A response to the New Yorker's comic by Tom Cheney with Tarzan swinging from a vine as he approaches Jane standing on the curb in her jungle dress, talking on a cell phone, saying, "Anyways, gotta go -- my ride's here."
Terry hated Mondays. He believed Mondays were cognizant of his travails and he'd tell anyone over a few beers his theory that although we lived in a world of science we still didn't understand everything, and in particular the gods. Couldn't have those beers tonight, though. The God of Monday hated him. Terry supposed the mutual feeling made it fair. Terry was open-minded, willing to let his hate wash away, but not after what Monday had surprised him with today.
Tick tock. The chatter of his thoughts vanished as he looked up from the paperwork to see 4:30 flash on the desktop clock. Late for his son's game. He dropped the paperwork, the pages scattering across his cubicle's desk. Work would wait until tomorrow. Outside the window beyond Lydia's cube, traffic crawled through New York city's arteries. More of Monday's interference. People jammed the sidewalks and Terry wondered if the subways had failed. No. He saw their faces, upturned as if they were looking at him. Pointing.
Terry tapped Lydia's shoulder until she looked up from her computer and removed her noise-canceling headphones.
"What?" she asked.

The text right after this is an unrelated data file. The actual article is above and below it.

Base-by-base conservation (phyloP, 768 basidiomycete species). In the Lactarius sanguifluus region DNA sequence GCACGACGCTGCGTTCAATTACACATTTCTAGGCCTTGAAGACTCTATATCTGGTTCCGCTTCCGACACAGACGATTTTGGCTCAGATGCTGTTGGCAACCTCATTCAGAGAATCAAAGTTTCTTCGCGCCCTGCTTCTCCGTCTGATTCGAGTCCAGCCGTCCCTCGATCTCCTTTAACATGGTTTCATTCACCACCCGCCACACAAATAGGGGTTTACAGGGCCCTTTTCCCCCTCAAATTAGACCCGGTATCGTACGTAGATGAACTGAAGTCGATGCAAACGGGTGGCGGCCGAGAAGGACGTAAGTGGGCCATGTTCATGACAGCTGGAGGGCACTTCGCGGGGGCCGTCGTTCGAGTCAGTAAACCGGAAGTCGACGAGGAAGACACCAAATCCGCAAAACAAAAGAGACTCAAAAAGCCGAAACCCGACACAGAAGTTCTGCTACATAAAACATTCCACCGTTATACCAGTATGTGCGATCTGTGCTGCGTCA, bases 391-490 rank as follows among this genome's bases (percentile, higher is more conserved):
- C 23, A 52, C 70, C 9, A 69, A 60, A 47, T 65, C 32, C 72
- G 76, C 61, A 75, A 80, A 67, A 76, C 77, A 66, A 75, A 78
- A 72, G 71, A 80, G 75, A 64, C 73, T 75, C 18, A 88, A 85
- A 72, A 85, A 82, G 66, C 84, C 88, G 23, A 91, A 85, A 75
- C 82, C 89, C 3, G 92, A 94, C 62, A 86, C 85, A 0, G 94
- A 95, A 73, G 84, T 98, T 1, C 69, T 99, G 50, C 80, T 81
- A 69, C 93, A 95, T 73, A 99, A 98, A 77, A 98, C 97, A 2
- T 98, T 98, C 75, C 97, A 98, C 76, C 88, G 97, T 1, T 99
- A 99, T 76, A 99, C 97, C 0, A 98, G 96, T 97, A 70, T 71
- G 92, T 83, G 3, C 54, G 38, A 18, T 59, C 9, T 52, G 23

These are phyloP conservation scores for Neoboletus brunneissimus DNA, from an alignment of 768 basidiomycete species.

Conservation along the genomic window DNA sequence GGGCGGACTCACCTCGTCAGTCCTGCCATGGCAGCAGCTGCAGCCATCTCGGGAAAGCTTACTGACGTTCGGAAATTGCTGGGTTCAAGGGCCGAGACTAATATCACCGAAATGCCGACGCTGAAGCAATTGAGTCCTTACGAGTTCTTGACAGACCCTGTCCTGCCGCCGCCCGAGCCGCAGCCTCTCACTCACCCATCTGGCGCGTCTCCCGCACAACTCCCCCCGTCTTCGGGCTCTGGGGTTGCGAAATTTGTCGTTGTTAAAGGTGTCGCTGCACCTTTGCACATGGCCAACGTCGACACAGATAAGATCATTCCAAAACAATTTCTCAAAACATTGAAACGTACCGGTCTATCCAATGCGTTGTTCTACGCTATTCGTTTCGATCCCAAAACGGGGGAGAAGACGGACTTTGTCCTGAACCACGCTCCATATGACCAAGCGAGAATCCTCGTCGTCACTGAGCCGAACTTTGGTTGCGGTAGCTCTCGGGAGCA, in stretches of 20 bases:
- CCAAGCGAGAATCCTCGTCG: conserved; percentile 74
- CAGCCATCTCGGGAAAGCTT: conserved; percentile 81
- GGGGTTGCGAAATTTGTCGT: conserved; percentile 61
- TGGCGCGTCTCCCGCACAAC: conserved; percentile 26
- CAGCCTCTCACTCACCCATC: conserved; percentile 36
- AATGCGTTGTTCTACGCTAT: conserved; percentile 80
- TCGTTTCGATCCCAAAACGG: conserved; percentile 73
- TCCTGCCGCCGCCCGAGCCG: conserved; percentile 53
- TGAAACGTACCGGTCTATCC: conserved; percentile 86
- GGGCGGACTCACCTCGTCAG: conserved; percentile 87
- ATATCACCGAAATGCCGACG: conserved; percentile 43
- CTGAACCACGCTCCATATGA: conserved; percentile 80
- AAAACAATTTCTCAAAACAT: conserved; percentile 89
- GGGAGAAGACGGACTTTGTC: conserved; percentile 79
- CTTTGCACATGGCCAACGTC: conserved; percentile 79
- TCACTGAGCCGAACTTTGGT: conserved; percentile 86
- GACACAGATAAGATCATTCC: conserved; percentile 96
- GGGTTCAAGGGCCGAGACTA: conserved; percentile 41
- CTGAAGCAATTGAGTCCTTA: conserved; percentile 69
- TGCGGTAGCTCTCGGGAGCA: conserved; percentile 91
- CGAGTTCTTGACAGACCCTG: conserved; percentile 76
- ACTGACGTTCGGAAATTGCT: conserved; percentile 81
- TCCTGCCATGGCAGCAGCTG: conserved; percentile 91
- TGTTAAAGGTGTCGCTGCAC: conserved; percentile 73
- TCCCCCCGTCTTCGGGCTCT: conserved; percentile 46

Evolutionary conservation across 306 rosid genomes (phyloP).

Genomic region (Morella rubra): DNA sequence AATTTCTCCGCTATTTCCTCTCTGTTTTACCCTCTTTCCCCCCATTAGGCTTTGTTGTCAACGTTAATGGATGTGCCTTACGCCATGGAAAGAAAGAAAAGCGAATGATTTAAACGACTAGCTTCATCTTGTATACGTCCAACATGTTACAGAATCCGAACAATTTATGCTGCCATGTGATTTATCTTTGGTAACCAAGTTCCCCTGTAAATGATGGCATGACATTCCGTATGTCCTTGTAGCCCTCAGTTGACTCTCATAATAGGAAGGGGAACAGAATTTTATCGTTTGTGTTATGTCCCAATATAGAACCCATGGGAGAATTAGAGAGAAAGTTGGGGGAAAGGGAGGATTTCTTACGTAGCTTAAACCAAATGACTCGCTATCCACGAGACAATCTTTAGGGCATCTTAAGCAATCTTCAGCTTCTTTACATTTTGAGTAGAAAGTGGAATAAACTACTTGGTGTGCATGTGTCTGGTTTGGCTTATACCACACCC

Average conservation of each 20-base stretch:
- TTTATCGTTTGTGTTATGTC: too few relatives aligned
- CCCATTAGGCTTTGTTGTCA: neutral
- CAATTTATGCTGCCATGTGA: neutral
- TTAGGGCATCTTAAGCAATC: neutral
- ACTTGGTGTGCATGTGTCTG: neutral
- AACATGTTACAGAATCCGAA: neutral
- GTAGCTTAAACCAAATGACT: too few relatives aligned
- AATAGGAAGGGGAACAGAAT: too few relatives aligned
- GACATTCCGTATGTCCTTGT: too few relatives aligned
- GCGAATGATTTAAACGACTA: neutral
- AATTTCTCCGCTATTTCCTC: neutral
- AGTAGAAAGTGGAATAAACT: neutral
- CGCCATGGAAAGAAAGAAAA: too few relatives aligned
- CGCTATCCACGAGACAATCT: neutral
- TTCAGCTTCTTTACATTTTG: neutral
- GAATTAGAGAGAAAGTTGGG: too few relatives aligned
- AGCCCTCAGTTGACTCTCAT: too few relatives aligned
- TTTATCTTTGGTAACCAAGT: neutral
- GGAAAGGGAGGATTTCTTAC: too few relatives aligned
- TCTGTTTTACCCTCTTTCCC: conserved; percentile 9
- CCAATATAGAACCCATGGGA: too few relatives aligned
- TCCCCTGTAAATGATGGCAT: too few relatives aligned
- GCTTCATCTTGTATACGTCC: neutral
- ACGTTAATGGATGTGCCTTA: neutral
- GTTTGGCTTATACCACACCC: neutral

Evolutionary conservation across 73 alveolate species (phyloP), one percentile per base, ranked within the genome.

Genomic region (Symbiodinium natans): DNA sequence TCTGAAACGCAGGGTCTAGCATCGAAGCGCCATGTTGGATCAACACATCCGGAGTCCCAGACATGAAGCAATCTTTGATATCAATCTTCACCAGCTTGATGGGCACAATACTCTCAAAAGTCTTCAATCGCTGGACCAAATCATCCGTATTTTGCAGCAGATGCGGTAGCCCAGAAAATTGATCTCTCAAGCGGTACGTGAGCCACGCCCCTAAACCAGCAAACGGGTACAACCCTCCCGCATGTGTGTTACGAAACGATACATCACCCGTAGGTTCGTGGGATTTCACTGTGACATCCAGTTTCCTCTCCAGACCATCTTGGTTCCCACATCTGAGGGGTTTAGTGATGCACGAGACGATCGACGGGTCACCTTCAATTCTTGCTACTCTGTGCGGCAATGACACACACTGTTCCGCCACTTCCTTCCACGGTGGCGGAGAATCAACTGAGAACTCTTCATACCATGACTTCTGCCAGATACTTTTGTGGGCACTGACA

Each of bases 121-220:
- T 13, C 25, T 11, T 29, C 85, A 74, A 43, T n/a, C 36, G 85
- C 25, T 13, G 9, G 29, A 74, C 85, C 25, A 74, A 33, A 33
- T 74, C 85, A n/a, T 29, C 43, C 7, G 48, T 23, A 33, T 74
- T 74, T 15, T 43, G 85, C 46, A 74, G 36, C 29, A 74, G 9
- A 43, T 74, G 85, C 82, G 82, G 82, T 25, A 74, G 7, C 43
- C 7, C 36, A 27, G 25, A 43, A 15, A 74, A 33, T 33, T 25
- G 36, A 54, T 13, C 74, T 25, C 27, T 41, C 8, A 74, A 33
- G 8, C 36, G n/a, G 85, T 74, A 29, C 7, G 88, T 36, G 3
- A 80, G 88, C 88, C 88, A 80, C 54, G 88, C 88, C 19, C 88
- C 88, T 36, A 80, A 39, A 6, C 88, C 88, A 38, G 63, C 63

"Not normal." His words felt slow as if he'd dredged them from an abyss where they'd gone to hide while he'd struggled with his paperwork. Terry should descend the elevator to fight with the crowd outside and not waste time asking questions. "The people?"
"You want to know about the jungle outside. They're looking at the art exhibit." Lydia turned back to her computer raising her headphones.
Terry felt the world was too complex, too many things were unexplainable. Explained only by gods such as Monday. He stayed to dispel this one minor mystery. "Art exhibit?"
"Today's the grand opening. Where have you been? They've covered this in the news all month."
Simone and Klair's "The Vines". Terry realized he'd fallen victim to a typical Monday MO. Take a day going badly and add a twist to shatter any possibility of success. Terry remembered the exhibit was supposed to be downtown, vines hanging from buildings, but he didn't remember where. "Where's the exhibit?"
"Didn't you see it?" Lydia pointed at a green cable hanging outside the window.
Terry had thought it was a cable for the window washers. He swallowed as Lydia's headphones settled back over her ears. It was time to go. Even if he'd fail to make it in time for the game.
The elevator stopped at the sixth floor and two businessmen talked about "The Vines". "Makes you think about the building differently," said one of the men. "That's art in my book."
"Silly," and the other man. "Just makes me think of Tarzan."
That was it, thought Terry. He stuck his arm in the elevator to block it just before the door closed and ran across the floor towards a balcony. He unwrapped the vine from around a pole and loosened the button on his shirt. He kicked off from the building as his voice ululated. "Mmmm-ann-gannn-niiii!" He passed buses, taxis, and pedestrians gawking at him.